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History of L.A gay bars showcased in matchbooks

L.A. Gay Bars

A collection of 200 matchbooks from Southern California gay and lesbian bars is part of the exhibit “21 Collections: Every Object Has a Story” and on display at the Los Angeles Public Library through March 24. Photos: Ian Byers Gamber.

The history of L.A’s gay bars is told in matchbooks, which represent a network of safe spaces for the LGBTQ community.

A collection of 200 matchbooks from Southern California gay and lesbian bars is part of the exhibit “21 Collections: Every Object Has a Story” and on display at the Los Angeles Public Library through March 24. The overwhelming majority of them are from Los Angeles with a number from Palm Springs and a small handful from San Diego.

The assemblage includes paper airplanes, vintage candy wrappers, birds nests and eggs, typewriters amassed by actor Tom Hanks, and a life-size elephant made of California walnuts that was originally assembled for the 1893 Chicago World’s Fair.

The matchbook collection is from the ONE Archives at the USC Libraries, the world’s largest collection of LGBTQ memorabilia and history.

Todd Lerew, program manager with the Library Foundation of Los Angeles, and exhibit curator, spent two years traveling around Southern California, visiting more than 600 museums, libraries, and private collections for materials to include in the exhibit.

Lerew talked with Q Voice News about the importance of matchbooks and some of his favorite pieces.

Here are some excerpts.

L.A. Gay Bars

The matchbook collection is from the ONE Archives at the USC Libraries, the world’s largest collection of LGBTQ memorabilia and history.

Gay, lesbian matchbooks

“The 21 Collections exhibition highlights collections that tell unique or overlooked stories,” Lerew says. “Matchbooks are such a common thing to collect, but this collection from the ONE Archives is a more specific take on that, representing the changing face of the city.”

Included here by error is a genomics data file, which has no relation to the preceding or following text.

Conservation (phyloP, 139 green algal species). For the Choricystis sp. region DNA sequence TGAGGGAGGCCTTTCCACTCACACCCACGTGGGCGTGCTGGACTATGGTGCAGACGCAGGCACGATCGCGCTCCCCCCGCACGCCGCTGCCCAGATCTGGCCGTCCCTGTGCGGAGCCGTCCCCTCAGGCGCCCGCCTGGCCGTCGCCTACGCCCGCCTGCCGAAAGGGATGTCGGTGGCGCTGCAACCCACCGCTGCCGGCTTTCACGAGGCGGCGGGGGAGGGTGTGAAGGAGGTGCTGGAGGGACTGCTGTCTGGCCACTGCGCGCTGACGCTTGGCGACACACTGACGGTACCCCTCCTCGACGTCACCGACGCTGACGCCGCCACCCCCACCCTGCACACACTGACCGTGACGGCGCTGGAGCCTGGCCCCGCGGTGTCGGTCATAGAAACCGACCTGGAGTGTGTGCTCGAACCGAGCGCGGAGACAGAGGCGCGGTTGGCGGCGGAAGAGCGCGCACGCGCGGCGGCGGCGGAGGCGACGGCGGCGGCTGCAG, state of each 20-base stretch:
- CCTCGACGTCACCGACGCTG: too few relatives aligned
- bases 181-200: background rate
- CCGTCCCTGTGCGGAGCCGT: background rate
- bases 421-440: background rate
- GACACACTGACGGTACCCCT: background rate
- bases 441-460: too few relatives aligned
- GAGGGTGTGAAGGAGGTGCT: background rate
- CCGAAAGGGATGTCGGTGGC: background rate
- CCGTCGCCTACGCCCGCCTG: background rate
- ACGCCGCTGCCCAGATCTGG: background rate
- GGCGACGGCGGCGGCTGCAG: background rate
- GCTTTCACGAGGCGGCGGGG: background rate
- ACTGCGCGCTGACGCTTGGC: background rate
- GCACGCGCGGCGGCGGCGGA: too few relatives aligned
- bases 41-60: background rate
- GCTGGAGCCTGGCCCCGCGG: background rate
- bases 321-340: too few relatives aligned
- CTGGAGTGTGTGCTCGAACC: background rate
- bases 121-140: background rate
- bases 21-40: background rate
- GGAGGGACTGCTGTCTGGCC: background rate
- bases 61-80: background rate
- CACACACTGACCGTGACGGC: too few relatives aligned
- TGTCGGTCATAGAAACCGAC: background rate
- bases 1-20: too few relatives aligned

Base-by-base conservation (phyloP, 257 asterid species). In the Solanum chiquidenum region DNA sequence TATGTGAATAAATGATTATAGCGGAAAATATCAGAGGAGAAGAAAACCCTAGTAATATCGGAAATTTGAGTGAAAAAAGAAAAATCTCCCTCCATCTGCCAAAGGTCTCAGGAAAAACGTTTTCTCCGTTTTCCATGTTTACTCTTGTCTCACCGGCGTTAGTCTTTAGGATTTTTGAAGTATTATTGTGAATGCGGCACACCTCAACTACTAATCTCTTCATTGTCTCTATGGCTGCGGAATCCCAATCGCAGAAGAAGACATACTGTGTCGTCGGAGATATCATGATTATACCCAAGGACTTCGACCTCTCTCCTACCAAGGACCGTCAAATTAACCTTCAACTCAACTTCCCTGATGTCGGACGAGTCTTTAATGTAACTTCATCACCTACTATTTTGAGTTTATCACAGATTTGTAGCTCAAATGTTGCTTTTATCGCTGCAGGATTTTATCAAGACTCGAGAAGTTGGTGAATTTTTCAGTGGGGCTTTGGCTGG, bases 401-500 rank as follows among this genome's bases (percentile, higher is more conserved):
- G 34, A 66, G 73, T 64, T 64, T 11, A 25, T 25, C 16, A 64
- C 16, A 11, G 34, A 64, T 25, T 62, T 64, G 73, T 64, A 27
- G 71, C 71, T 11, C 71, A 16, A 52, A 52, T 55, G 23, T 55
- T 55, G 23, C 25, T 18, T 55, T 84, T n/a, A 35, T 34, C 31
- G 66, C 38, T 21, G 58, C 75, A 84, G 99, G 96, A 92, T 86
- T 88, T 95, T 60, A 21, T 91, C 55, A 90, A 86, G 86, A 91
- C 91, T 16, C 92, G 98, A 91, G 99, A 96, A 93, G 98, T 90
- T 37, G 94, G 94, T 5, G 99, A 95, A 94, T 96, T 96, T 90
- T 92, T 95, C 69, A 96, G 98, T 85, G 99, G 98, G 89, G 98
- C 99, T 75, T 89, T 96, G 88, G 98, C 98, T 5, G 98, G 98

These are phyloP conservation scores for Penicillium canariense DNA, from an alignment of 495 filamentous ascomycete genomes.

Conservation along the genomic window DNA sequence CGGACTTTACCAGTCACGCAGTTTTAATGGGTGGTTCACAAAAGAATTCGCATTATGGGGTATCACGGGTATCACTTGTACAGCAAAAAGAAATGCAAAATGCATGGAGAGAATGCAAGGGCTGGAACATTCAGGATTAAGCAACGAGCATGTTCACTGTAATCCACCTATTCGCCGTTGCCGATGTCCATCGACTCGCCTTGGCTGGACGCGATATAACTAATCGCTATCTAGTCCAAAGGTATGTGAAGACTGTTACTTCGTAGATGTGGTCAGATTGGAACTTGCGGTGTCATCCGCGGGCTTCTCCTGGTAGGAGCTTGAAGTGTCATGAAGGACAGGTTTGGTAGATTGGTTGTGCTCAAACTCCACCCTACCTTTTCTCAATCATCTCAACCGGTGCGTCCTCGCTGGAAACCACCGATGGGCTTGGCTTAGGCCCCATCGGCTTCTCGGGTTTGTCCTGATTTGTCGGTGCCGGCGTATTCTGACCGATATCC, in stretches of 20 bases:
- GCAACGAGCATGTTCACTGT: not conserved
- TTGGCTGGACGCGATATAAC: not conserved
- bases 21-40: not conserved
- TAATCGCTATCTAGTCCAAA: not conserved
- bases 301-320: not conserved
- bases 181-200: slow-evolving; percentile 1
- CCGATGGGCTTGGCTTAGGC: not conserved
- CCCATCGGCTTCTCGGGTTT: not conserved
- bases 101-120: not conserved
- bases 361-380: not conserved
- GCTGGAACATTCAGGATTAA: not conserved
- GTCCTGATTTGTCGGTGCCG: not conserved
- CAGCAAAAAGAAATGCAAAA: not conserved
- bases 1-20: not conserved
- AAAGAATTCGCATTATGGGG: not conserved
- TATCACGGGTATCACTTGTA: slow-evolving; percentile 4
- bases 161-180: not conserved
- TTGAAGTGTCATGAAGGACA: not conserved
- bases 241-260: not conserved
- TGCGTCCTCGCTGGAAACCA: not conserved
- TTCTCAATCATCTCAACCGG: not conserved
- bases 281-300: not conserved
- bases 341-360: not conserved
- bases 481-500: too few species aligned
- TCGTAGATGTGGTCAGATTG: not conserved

Historic, cultural significance

“Many matchbook collections paint a picture of an individual’s lived experiences from a certain era, but this collection actually represents the legacy of a whole community,” Lerew says. “These matchbooks represent a network of safe spaces, many of which were totally underground, for the queer community.

“A lot of individuals’ matchbook collections just represent a person’s favorite restaurants, but this collection – amassed by a number of individuals across decades – actually documents a scene,” Lerew says. “For some of the establishments, this serves as the only record that they ever existed.”

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Matchbook stories

“I have heard a number of visitors recalling that a particular venue was where they met or had a first date with their significant other,” Lerew says. “My favorites are the ones with particularly evocative or humorous graphics, or with great names: The Big Banana, Basic Plumbing, Sewers of Paris.”

Exhibit takeaways

“Visitors connect with these in a very personal way,” Lerew says. “For someone with no relationship to this collection or any of the establishments represented, it could inspire contemplation about whose stories are preserved and how that history gets told.”

About the author

Phillip Zonkel

Award-winning journalist Phillip Zonkel spent 17 years at Long Beach's Press-Telegram, where he was the first reporter in the paper's history to have a beat covering the city's vibrant LGBTQ. He also created and ran the popular and innovative LGBTQ news blog, Out in the 562.

He won two awards and received a nomination for his reporting on the local LGBTQ community, including a two-part investigation that exposed anti-gay bullying of local high school students and the school districts' failure to implement state mandated protections for LGBTQ students.

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